Baby Rolling Over? Here’s What You Do

Baby Rolling Over? Here’s What You Do

As your baby grows and develops strength in the muscles and bones, you’ll be a lucky witness to their amusing stunts. And the very first stunt is rolling over. First thing to remember as a parent is to not freak out, your baby is just exploring its body and having fun with it! But in order to make this exploration a safe and happy one, here are some tips you can use:

The first signs of rolling over

In the first month you’ll see your baby rolling onto one side, while sleeping. By 4 months, the baby will have developed the upper body strength and muscle to propel herself/himself up and over from the belly-down position to the back. Some kids show signs of this at 3 months of age.

Increase tummy time

Lying on the tummy helps babies develop motor skills that eventually help in crawling. Some babies like tummy time and some don’t, and they show their dislike for it in a rather loud manner! So be ready for it. Make sure the baby doesn’t sleep during tummy time, back is for sleep whereas tummy is for play. Start with shorter sessions like 1-5 minutes and gradually build on.

Activity Mat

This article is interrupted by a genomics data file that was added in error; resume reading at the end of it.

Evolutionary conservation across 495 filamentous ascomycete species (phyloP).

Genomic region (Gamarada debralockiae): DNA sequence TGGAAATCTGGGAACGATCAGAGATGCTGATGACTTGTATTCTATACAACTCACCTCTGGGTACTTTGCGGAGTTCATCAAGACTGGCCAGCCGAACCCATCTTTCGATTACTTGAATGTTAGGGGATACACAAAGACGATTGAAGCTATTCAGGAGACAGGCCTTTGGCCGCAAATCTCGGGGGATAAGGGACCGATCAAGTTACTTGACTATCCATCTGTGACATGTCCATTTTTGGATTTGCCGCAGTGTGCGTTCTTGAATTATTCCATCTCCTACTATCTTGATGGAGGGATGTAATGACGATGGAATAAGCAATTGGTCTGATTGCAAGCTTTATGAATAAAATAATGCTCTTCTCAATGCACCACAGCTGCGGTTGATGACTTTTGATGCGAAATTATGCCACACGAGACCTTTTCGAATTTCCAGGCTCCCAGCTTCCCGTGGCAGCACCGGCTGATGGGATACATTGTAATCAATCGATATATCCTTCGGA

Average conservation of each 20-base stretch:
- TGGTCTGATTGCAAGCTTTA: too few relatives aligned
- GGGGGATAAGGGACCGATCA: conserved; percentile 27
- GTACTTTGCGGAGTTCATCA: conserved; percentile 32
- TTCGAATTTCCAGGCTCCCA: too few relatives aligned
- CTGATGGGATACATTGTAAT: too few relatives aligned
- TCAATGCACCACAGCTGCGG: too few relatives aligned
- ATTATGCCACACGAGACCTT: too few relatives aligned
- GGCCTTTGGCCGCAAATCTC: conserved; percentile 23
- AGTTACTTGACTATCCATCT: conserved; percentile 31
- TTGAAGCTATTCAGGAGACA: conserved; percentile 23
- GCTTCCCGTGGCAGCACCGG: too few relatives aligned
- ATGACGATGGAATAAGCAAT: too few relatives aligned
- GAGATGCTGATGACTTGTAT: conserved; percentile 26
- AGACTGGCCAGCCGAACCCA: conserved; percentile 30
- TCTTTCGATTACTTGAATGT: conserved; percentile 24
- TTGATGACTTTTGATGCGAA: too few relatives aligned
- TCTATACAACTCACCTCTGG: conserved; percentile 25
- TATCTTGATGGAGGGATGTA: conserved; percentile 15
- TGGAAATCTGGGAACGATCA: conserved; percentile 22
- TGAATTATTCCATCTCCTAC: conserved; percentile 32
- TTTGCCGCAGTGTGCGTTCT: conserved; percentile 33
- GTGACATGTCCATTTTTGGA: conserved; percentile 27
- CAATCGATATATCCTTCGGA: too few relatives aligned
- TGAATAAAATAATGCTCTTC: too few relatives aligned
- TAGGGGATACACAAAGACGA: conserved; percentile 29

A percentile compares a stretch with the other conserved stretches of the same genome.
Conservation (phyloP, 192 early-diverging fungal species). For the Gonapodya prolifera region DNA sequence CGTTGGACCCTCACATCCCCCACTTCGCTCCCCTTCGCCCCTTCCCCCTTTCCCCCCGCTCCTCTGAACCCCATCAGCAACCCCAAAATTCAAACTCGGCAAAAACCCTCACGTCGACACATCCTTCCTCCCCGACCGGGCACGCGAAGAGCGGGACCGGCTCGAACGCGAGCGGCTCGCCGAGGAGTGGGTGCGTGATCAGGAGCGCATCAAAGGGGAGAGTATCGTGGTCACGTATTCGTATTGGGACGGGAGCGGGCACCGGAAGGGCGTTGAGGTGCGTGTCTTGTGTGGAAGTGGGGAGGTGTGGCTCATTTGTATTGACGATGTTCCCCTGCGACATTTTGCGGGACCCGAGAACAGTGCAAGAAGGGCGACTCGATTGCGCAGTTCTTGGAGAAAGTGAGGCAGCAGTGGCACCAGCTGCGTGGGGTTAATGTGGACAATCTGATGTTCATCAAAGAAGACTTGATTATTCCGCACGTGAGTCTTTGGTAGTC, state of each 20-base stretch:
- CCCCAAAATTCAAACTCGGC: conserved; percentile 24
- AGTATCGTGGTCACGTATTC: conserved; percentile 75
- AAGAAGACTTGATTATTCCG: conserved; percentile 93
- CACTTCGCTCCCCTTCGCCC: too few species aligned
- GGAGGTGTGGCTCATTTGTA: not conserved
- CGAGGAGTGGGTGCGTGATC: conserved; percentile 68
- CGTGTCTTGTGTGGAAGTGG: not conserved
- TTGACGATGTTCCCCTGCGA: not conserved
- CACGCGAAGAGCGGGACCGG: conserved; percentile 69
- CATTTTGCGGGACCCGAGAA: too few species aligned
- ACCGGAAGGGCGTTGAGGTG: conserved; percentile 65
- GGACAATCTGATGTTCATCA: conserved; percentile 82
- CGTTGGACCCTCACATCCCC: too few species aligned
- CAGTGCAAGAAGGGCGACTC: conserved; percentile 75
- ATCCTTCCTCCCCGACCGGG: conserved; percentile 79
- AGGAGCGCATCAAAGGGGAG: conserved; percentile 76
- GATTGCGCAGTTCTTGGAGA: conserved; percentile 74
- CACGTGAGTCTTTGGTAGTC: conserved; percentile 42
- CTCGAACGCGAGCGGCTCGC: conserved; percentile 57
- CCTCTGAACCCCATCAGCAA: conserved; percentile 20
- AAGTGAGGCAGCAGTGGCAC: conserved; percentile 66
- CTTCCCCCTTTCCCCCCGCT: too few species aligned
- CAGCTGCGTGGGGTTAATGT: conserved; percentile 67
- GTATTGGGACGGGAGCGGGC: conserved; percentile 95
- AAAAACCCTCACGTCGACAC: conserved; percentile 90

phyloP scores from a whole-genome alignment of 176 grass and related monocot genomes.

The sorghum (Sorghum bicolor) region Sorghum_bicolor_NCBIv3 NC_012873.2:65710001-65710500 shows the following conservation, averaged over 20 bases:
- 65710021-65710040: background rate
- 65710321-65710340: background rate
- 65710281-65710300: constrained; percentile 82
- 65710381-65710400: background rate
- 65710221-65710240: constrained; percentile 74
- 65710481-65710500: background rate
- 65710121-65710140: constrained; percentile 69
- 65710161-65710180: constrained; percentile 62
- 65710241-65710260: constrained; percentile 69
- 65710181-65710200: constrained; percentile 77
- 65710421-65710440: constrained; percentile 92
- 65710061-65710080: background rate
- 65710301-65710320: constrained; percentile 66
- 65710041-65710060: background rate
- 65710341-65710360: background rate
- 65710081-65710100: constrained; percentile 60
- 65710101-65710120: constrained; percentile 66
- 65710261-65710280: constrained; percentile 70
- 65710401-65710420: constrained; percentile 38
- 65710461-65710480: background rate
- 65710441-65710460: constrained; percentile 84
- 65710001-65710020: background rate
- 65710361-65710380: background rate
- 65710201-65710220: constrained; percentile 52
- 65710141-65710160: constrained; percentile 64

Lay your baby down on a mat with toys. They can be used as  bait to motivate your baby towards tummy time. Get your baby to reach out to these toys using her/his muscles and upper body strength.

Get on the floor yourself

Show your little one how it’s done. Show off a few rolls!

Don’t freak out when you baby rolls over at night

It’s always recommended to put your baby to sleep on the back, but if your baby rolls over to the tummy position during the night, don’t worry about it. Your baby has developed the strength to roll over and also the ability to sense trouble of any kind, so it’s highly unlikely for your baby to get trapped in a position that would compromise breathing.

Once your baby masters rolling over

The neck muscles get stronger and your baby will be able to lift her/his head and sit up without assistance. Soon your little one will be crawling and standing!

If you’re worried about the progress of these milestones, do pay a visit to your pediatrician, at the same time enjoy the ride, and keep your camera handy!